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The Cydent: Confronting New Technologies and New Responsibilities
Christopher Foster, an SCU senior majoring in economics, is a Hackworth Fellow at the Markkula Center for Applied Ethics for 2007-08. Continuing his research on technology and ethics, which he began at Oxford University under an SCU Honors Program scholarship, Christopher is also creating a comprehensive Web-based tool for Santa Clara students to learn about the unique problems that they face as cydents.
A new breed of student is revolutionizing our moral landscape. The cydent, or cyber student, is not merely a student equipped with new technological tools, but a new kind of student best described with a new name. The cydent consumes and produces information in unprecedented ways. And the cydent has multiple identities: on blogs, on social networking sites such as Facebook, and as avatars that function as semi-anonymous digital characters in the Second Life virtual world where Santa Clara recently unveiled its own campus.
The ethical challenges faced by this new kind of student are many and serious. Our moral responsibilities have traditionally developed based on what we know and what we can do. But new technology allows us to broaden our knowledge as well as our abilities beyond the familiar human scale, raising all kinds of questions. My research in this area began at Oxford University, where I studied under a Santa Clara University Honors Program scholarship for my junior year, and continues here on campus as a Hackworth Fellow. A Web site I am developing along with the Office of Student Life will be a one-stop place for students to explore these new ethical issues.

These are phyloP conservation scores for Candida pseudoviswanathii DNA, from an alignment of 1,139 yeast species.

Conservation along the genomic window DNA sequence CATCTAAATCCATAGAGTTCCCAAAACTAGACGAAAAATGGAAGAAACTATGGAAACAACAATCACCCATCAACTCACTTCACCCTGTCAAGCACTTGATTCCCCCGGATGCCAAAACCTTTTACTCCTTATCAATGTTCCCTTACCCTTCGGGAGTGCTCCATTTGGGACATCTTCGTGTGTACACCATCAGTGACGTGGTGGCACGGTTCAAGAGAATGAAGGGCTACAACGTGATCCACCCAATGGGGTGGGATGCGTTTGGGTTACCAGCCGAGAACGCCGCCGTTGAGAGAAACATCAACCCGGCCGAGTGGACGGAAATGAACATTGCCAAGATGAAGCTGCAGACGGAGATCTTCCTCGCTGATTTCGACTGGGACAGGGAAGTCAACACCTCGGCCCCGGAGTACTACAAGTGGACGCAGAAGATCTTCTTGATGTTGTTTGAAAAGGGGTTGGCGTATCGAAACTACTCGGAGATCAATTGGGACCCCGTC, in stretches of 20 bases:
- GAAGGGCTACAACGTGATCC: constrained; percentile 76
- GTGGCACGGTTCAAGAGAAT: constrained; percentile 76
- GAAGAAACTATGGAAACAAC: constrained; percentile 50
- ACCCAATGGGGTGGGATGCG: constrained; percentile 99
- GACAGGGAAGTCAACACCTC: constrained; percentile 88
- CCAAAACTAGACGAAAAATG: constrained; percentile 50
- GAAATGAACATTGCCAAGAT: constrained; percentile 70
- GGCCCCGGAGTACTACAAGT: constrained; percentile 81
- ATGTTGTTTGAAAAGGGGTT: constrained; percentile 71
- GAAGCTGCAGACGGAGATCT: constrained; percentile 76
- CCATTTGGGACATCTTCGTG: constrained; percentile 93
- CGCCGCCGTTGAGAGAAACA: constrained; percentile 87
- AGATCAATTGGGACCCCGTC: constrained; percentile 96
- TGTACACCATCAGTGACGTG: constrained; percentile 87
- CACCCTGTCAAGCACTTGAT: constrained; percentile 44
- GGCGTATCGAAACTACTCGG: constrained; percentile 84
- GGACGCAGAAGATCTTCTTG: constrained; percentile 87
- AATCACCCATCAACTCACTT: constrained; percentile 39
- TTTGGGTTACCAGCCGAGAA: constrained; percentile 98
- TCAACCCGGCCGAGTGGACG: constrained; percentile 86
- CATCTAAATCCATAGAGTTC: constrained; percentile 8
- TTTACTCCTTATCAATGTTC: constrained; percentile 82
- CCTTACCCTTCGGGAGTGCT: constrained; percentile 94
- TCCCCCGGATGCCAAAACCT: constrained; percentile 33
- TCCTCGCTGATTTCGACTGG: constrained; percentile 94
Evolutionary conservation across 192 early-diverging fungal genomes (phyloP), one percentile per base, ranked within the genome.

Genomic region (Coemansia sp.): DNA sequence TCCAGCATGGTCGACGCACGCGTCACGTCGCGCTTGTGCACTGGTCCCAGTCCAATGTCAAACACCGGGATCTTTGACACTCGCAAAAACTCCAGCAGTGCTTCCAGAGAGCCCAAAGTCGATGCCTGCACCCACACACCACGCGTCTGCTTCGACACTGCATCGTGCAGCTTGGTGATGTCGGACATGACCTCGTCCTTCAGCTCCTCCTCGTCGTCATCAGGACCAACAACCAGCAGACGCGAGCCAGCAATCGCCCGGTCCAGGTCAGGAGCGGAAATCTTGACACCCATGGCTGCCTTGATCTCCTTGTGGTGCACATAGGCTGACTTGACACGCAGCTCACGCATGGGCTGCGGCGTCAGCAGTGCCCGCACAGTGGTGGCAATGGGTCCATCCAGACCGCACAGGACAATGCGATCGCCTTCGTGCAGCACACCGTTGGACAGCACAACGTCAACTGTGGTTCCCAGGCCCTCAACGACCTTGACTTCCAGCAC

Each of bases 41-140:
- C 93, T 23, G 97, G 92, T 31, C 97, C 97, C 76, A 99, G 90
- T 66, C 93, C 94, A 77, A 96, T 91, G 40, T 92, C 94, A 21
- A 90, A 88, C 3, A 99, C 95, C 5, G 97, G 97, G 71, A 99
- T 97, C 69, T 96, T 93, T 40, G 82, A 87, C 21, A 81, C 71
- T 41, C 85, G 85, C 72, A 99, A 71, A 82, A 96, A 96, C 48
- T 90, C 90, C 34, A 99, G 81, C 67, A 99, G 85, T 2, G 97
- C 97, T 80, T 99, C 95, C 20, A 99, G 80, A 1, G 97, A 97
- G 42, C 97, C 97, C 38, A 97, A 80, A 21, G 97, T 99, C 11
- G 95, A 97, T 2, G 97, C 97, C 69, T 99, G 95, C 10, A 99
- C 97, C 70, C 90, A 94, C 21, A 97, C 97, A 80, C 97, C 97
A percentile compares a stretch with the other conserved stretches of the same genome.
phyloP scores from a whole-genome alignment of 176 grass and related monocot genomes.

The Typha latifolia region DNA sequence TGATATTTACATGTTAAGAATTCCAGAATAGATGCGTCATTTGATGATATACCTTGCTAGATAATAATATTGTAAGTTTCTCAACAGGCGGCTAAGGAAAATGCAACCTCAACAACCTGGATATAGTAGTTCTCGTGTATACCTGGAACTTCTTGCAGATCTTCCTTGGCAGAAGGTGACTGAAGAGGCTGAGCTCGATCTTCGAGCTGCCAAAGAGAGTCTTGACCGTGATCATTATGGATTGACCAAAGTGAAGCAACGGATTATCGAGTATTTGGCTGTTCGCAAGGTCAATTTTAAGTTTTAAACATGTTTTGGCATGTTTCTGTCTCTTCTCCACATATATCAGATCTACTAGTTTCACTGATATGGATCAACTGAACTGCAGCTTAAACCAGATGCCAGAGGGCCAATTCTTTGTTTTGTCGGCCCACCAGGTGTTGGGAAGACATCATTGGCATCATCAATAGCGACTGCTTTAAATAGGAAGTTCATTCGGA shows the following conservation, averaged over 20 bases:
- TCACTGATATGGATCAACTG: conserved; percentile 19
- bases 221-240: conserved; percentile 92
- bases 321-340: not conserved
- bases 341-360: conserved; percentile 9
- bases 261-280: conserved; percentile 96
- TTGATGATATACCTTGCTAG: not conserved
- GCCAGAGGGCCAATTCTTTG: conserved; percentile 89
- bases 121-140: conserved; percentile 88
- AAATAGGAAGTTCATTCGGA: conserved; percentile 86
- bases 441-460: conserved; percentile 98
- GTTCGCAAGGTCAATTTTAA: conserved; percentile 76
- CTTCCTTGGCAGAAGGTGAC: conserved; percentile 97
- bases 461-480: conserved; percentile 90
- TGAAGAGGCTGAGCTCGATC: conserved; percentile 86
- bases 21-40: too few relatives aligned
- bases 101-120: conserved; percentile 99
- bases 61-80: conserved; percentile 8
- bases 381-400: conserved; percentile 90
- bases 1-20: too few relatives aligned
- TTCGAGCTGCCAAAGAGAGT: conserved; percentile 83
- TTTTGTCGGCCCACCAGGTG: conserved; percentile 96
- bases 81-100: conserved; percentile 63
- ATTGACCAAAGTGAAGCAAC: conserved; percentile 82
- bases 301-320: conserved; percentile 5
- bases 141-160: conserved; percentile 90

And there are so many questions: Can we hold technologies that replicate human intelligence responsible for actions with moral significance? Do social networking tools actually isolate us from each other in new ways? Issues of copyright infringement, dehumanization, and loss of privacy are part of daily campus life. Technology impacts every part of a cydent’s world: relationships, learning, entertainment, consumption, and identity.
There is no single, easy ethical perspective that can answer our questions. Nevertheless, by recognizing that we have created a new environment and by rethinking traditional models of ethics, we can take pivotal first steps. The cydent must learn that new tools bring new possibilities and responsibilities.
Santa Clara is seizing opportunities to incorporate cydents’ technological aptitude into creative pedagogic approaches. Michael Ballen, who teaches Liberal Studies 75: Technology and Learning, requires students to create avatars, or digital characters, who interact in the virtual environment of Second Life. Others, such as economics professor Helen Popper, now record lectures and post them online immediately after class.
My Web site aims to assist students in developing their own ethical perspectives with a variety of experts, case studies, and practical applications. By reaching students through the same medium I am challenging them to think deeply about, I hope to inspire critical thought about the role of technology in all aspects of student life. My project aspires to broaden the conversation about how changing what we can know and what we can do fundamentally alters how we think of ourselves.